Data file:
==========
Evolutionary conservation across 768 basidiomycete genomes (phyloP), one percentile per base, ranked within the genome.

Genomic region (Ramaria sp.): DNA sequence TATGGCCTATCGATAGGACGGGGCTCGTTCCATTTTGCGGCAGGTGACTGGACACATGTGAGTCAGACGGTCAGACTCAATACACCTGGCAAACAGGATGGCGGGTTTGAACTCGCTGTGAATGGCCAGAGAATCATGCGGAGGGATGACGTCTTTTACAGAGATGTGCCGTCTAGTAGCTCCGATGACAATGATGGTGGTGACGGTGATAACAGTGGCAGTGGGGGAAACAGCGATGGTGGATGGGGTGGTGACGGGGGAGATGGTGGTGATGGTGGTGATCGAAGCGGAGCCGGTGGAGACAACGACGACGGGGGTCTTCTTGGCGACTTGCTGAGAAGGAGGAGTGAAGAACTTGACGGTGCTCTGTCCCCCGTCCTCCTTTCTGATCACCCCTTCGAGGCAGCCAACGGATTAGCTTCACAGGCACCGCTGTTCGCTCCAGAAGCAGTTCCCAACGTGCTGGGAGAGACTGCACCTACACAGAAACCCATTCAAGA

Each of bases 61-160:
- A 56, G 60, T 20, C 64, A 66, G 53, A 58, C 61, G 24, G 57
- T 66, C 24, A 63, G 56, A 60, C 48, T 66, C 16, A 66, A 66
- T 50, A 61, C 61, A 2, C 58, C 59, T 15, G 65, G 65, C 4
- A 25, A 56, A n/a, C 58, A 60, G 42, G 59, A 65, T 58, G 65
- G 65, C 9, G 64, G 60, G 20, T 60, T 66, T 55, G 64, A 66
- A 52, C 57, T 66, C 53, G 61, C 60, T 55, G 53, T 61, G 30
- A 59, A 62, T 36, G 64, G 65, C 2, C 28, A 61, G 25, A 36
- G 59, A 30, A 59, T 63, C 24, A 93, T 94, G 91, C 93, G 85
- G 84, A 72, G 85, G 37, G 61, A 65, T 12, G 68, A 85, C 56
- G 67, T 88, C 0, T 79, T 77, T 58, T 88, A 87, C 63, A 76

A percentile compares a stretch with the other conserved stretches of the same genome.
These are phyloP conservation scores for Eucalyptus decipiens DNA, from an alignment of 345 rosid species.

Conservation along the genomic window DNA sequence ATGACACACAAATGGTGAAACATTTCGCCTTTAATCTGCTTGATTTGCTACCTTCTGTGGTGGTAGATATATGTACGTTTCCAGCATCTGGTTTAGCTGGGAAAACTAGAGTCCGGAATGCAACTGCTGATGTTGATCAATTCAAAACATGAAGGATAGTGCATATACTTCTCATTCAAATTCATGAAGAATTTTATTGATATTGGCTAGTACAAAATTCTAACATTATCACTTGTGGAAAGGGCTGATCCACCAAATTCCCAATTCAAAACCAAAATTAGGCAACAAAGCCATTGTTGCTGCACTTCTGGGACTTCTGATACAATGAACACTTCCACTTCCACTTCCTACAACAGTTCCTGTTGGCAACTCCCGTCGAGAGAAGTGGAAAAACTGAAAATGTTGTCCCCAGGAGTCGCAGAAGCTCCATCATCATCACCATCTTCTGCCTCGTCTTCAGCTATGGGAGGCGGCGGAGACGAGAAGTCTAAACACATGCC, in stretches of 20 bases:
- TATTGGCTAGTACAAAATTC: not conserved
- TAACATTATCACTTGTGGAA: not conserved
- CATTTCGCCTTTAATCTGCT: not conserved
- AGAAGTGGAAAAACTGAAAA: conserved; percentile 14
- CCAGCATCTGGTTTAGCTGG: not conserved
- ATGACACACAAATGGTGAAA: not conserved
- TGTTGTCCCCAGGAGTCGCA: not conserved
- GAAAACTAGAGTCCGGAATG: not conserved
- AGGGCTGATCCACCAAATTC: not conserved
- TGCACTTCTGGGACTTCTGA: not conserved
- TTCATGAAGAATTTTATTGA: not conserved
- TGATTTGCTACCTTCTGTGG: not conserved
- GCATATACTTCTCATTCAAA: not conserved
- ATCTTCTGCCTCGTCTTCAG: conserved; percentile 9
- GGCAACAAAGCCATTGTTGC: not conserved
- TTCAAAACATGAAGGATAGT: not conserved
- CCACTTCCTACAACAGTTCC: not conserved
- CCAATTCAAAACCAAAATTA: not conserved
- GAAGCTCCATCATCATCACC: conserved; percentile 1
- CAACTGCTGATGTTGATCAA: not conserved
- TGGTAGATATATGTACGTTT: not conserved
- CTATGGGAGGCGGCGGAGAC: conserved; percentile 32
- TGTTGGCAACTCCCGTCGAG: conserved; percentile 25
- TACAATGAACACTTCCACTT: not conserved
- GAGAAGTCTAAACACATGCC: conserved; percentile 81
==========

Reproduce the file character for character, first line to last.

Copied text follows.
Evolutionary conservation across 768 basidiomycete genomes (phyloP), one percentile per base, ranked within the genome.

Genomic region (Ramaria sp.): DNA sequence TATGGCCTATCGATAGGACGGGGCTCGTTCCATTTTGCGGCAGGTGACTGGACACATGTGAGTCAGACGGTCAGACTCAATACACCTGGCAAACAGGATGGCGGGTTTGAACTCGCTGTGAATGGCCAGAGAATCATGCGGAGGGATGACGTCTTTTACAGAGATGTGCCGTCTAGTAGCTCCGATGACAATGATGGTGGTGACGGTGATAACAGTGGCAGTGGGGGAAACAGCGATGGTGGATGGGGTGGTGACGGGGGAGATGGTGGTGATGGTGGTGATCGAAGCGGAGCCGGTGGAGACAACGACGACGGGGGTCTTCTTGGCGACTTGCTGAGAAGGAGGAGTGAAGAACTTGACGGTGCTCTGTCCCCCGTCCTCCTTTCTGATCACCCCTTCGAGGCAGCCAACGGATTAGCTTCACAGGCACCGCTGTTCGCTCCAGAAGCAGTTCCCAACGTGCTGGGAGAGACTGCACCTACACAGAAACCCATTCAAGA

Each of bases 61-160:
- A 56, G 60, T 20, C 64, A 66, G 53, A 58, C 61, G 24, G 57
- T 66, C 24, A 63, G 56, A 60, C 48, T 66, C 16, A 66, A 66
- T 50, A 61, C 61, A 2, C 58, C 59, T 15, G 65, G 65, C 4
- A 25, A 56, A n/a, C 58, A 60, G 42, G 59, A 65, T 58, G 65
- G 65, C 9, G 64, G 60, G 20, T 60, T 66, T 55, G 64, A 66
- A 52, C 57, T 66, C 53, G 61, C 60, T 55, G 53, T 61, G 30
- A 59, A 62, T 36, G 64, G 65, C 2, C 28, A 61, G 25, A 36
- G 59, A 30, A 59, T 63, C 24, A 93, T 94, G 91, C 93, G 85
- G 84, A 72, G 85, G 37, G 61, A 65, T 12, G 68, A 85, C 56
- G 67, T 88, C 0, T 79, T 77, T 58, T 88, A 87, C 63, A 76

A percentile compares a stretch with the other conserved stretches of the same genome.
These are phyloP conservation scores for Eucalyptus decipiens DNA, from an alignment of 345 rosid species.

Conservation along the genomic window DNA sequence ATGACACACAAATGGTGAAACATTTCGCCTTTAATCTGCTTGATTTGCTACCTTCTGTGGTGGTAGATATATGTACGTTTCCAGCATCTGGTTTAGCTGGGAAAACTAGAGTCCGGAATGCAACTGCTGATGTTGATCAATTCAAAACATGAAGGATAGTGCATATACTTCTCATTCAAATTCATGAAGAATTTTATTGATATTGGCTAGTACAAAATTCTAACATTATCACTTGTGGAAAGGGCTGATCCACCAAATTCCCAATTCAAAACCAAAATTAGGCAACAAAGCCATTGTTGCTGCACTTCTGGGACTTCTGATACAATGAACACTTCCACTTCCACTTCCTACAACAGTTCCTGTTGGCAACTCCCGTCGAGAGAAGTGGAAAAACTGAAAATGTTGTCCCCAGGAGTCGCAGAAGCTCCATCATCATCACCATCTTCTGCCTCGTCTTCAGCTATGGGAGGCGGCGGAGACGAGAAGTCTAAACACATGCC, in stretches of 20 bases:
- TATTGGCTAGTACAAAATTC: not conserved
- TAACATTATCACTTGTGGAA: not conserved
- CATTTCGCCTTTAATCTGCT: not conserved
- AGAAGTGGAAAAACTGAAAA: conserved; percentile 14
- CCAGCATCTGGTTTAGCTGG: not conserved
- ATGACACACAAATGGTGAAA: not conserved
- TGTTGTCCCCAGGAGTCGCA: not conserved
- GAAAACTAGAGTCCGGAATG: not conserved
- AGGGCTGATCCACCAAATTC: not conserved
- TGCACTTCTGGGACTTCTGA: not conserved
- TTCATGAAGAATTTTATTGA: not conserved
- TGATTTGCTACCTTCTGTGG: not conserved
- GCATATACTTCTCATTCAAA: not conserved
- ATCTTCTGCCTCGTCTTCAG: conserved; percentile 9
- GGCAACAAAGCCATTGTTGC: not conserved
- TTCAAAACATGAAGGATAGT: not conserved
- CCACTTCCTACAACAGTTCC: not conserved
- CCAATTCAAAACCAAAATTA: not conserved
- GAAGCTCCATCATCATCACC: conserved; percentile 1
- CAACTGCTGATGTTGATCAA: not conserved
- TGGTAGATATATGTACGTTT: not conserved
- CTATGGGAGGCGGCGGAGAC: conserved; percentile 32
- TGTTGGCAACTCCCGTCGAG: conserved; percentile 25
- TACAATGAACACTTCCACTT: not conserved
- GAGAAGTCTAAACACATGCC: conserved; percentile 81